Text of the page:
On Saturday the 14th of October all Australians will be asked to vote on the Voice to parliament. Many constituents have contacted me over the past months asking me for details and more information so they can make an informed decision on which way they will vote. I thought I would briefly outline what I have been asked and what I have learned and share that with you.
The motivation behind the Canberra based Indigenous Voice to parliament is to “close the gap” and to recognise in the Australian constitution the Aboriginal and Torres Strait Islander peoples as the first inhabitants of our continent. The majority of the people who have contacted me agree that we should recognise the Aboriginal and Torres Strait Islander peoples as the first inhabitants, and I haven’t had anyone say they don’t want the gap between indigenous and non-indigenous Australians to close. The big question is “will the proposed Voice to Parliament achieve these outcomes?”
Enshrining anything in our constitution is a very serious matter which is why only 8 out of the 44 referendums we have had in Australia’s history have been successful. One of these was the 1967 referendum when the Liberal Prime Minister, Harold Holt proposed that Aboriginal people be counted in the census as the same as non – Indigenous people. The was rightly carried by the Australian people with over 90% of Australians voting in favour.
The majority of people have told me that if the question was simply that we recognise Aboriginal and Torres Strait Islander people as the first people in our constitution they would vote yes, but this proposed question is not that, it is so much more and the biggest problem is, there is little detail on exactly what this Voice proposal is all about. It is an emotional plea, with little thought given to the practical outcomes that could be dangerous and have long term negative effects on our country into the future.
Another concern many have raised with me is what are the ramifications practically? The Prime Minister has stated that the Voice will be involved in decision making on anything that affects or involves indigenous Australians. Well, this is everything from education to health care, to roads and everything else. Does this mean that if we want to add another lane to the Bruce Highway between Brisbane and the Sunshine Coast the Voice will have to be consulted which could add extra cost and delay the project? Who knows, as there is no detail on this. Does it mean if we want to build a new hospital because the need for health care in our community is overloaded that the Voice must be consulted and this delays a new hospital being built? Again, who knows because there is no detail on this.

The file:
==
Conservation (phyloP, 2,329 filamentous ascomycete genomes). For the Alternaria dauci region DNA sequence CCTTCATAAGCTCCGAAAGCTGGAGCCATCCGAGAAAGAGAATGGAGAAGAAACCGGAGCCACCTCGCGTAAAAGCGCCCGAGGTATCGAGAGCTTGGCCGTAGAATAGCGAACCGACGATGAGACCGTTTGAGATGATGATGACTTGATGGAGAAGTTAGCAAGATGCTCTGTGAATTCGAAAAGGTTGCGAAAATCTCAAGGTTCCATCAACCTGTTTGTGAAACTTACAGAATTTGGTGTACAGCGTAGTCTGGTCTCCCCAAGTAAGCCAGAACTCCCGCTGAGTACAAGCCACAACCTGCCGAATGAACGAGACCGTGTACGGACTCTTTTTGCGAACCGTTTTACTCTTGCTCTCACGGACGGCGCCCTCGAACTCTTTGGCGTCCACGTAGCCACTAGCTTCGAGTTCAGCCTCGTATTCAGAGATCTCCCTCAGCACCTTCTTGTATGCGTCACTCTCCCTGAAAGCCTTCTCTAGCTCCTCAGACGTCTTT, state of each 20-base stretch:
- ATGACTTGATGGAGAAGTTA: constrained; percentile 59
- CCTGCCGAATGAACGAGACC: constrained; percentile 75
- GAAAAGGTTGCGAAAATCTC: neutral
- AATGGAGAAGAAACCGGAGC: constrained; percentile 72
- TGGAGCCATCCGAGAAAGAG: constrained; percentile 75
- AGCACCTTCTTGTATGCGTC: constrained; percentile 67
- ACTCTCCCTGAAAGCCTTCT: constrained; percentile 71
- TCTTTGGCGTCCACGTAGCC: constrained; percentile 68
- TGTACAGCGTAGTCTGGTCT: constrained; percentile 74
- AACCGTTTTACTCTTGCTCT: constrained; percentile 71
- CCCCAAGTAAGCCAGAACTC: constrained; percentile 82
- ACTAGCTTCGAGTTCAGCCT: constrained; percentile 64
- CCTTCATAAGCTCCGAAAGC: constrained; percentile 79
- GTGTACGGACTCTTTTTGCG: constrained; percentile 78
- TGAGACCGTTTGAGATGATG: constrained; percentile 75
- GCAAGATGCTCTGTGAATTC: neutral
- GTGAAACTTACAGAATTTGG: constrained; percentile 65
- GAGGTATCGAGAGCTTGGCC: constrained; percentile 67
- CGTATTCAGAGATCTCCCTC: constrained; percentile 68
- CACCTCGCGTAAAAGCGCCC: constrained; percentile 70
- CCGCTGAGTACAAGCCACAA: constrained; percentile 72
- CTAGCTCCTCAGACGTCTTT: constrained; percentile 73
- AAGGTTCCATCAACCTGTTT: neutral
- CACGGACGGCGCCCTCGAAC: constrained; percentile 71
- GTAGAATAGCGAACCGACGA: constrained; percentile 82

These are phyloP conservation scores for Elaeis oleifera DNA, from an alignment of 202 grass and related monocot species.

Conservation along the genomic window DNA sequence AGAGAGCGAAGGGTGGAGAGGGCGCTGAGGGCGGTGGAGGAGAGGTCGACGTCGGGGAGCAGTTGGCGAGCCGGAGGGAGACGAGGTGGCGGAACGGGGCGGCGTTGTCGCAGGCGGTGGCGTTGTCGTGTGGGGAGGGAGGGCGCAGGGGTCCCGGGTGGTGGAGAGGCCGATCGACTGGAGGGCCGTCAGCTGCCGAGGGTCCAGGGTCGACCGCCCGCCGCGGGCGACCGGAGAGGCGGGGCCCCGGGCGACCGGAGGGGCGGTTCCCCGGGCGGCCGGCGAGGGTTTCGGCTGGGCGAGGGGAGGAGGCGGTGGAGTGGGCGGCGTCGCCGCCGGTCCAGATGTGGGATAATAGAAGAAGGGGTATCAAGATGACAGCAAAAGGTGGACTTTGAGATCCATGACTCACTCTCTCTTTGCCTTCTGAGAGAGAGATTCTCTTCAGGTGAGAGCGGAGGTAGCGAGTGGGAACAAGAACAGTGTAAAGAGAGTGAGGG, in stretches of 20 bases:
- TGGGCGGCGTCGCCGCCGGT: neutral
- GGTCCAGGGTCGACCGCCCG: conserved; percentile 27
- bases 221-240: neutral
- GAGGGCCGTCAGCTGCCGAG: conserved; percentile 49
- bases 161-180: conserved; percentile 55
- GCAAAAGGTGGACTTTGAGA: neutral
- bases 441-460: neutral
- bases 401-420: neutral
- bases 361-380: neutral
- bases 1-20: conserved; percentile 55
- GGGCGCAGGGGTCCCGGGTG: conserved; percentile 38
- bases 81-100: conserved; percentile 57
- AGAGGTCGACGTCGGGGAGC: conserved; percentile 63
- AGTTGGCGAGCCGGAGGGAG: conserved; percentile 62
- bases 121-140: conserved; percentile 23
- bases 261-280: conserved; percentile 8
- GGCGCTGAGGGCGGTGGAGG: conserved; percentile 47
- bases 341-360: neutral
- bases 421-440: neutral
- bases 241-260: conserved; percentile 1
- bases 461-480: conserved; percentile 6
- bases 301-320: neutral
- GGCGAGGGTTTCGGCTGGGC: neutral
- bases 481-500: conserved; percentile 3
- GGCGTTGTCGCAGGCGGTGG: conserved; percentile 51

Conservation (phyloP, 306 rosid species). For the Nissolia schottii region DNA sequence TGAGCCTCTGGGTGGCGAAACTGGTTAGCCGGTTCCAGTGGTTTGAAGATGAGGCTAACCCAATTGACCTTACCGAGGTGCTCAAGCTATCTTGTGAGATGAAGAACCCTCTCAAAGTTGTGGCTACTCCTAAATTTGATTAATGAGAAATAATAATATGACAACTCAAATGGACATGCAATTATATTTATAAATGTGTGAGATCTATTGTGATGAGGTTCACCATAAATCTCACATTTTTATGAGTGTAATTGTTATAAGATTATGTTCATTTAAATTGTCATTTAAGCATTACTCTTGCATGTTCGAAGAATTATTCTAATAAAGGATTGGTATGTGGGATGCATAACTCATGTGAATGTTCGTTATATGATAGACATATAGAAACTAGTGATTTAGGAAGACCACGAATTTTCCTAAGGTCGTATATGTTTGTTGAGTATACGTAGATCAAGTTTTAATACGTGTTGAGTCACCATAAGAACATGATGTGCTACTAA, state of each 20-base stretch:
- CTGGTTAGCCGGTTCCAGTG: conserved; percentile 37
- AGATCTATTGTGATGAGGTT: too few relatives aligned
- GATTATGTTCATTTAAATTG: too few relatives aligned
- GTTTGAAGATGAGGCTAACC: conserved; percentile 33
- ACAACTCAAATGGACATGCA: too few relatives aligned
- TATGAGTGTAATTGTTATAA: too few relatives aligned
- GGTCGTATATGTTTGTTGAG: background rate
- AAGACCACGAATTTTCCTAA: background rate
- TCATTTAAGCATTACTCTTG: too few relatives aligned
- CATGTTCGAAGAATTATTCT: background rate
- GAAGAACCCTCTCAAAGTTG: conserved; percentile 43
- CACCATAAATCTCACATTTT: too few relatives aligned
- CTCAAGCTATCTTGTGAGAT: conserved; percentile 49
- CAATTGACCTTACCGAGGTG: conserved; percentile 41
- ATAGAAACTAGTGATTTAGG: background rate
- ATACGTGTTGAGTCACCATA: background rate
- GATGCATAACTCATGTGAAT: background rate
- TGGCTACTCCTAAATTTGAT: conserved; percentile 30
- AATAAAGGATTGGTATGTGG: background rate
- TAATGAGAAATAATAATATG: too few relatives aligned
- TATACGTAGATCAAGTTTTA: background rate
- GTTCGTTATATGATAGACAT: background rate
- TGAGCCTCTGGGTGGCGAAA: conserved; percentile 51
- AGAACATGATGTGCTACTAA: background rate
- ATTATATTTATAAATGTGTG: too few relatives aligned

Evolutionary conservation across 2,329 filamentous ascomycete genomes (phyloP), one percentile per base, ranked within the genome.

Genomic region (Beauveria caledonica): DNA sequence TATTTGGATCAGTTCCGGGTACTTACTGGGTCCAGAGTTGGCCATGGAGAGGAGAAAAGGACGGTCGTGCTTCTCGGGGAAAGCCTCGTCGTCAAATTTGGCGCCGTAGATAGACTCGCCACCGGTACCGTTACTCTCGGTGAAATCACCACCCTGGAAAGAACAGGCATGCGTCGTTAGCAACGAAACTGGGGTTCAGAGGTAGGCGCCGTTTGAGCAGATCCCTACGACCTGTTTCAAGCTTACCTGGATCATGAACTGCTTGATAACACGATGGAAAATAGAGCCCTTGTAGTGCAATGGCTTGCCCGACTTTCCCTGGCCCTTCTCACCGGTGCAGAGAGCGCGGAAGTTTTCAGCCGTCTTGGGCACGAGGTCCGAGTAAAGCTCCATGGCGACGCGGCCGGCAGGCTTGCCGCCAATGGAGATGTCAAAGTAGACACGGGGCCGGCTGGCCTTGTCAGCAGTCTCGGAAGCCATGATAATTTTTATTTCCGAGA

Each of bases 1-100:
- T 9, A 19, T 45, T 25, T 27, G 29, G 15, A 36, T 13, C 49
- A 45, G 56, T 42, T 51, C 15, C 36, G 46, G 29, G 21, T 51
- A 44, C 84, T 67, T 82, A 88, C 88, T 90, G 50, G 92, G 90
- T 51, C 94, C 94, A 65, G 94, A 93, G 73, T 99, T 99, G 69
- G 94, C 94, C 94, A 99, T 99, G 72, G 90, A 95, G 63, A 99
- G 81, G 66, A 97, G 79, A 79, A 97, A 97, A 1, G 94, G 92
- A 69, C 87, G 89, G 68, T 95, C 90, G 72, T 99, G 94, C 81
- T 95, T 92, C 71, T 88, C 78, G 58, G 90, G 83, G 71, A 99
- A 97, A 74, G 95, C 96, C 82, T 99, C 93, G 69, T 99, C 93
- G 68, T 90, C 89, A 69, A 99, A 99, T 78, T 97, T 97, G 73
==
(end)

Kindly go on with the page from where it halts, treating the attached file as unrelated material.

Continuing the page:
Finally, my view is that if the Albanese Labor government want to introduce an Indigenous Voice to parliament, they should do it through legislation. The reason I hold this view is that:
- If the Voice is legislated and when the inevitable issues arise, it is able to be simply amended in parliament at no cost to the taxpayer. In contrast if it is in the constitution, it cannot be changed or amended unless we have another costly referendum. Who buys a car without test driving it? No, the government should legislate it, iron out any bugs and then if it is working and Australians think it’s worthwhile, then put it to a referendum.
- It is pure arrogance to expect Australians to vote on something that they are given little detail on.
- It is a waste of taxpayers’ money, that could be better spent elsewhere.
- There is no detail or evidence it will “close the gap” and we shouldn’t enshrine it in the constitution unless we can guarantee that outcome.
- Regardless of your view on this matter, it is dividing our country. Australians want all Australians to have the same opportunities and be treated the same way regardless of their heritage, religion, gender, sexuality or ethnic origins. The Voice will mean that one group of Australians (indigenous Australians) are treated differently to another group of Australians (non-indigenous Australians) and this should not be the case.
- Indigenous Australians already have a voice to parliament via elected members. The fact is that 3% of Australians identify as indigenous and 6% of parliamentarians in both the lower house and the senate identify as indigenous so they already have a voice to parliament, just as we have people of different genders, religious faiths and sexuality who represent those various cohorts in parliament. We do not need another level of bureaucracy and government in this country.
- Many indigenous Australians do not want the Voice for various reasons. The main reasons are they do not want to divide our country and they do not want a group of Indigenous Canberra elites making decisions or representations on behalf of regional communities they have no ties to and no practical understanding of their unique issues.
Here are some frequently asked questions I have received on the Voice.
If I vote no does this make me a racist?
Not at all.
Should I vote how the political party I normally support votes?
No. This is not a party-political question. There will be Labor voters who vote no and LNP voters who vote yes.
How much does it cost to have the referendum?
The estimate is around $360 million. Many people including me believe that this money could be better spent on more pressing matters such as housing.
In conclusion, I want to say that although I am personally voting no to the Indigenous Voice to Parliament, I respect our democratic system and whatever the good people of Australia and Longman who I proudly represent decide on October 14, I will respect that result. The AEC have provided information on both the yes and no case and if you haven’t received that information, please contact my office and we will ensure you receive that information.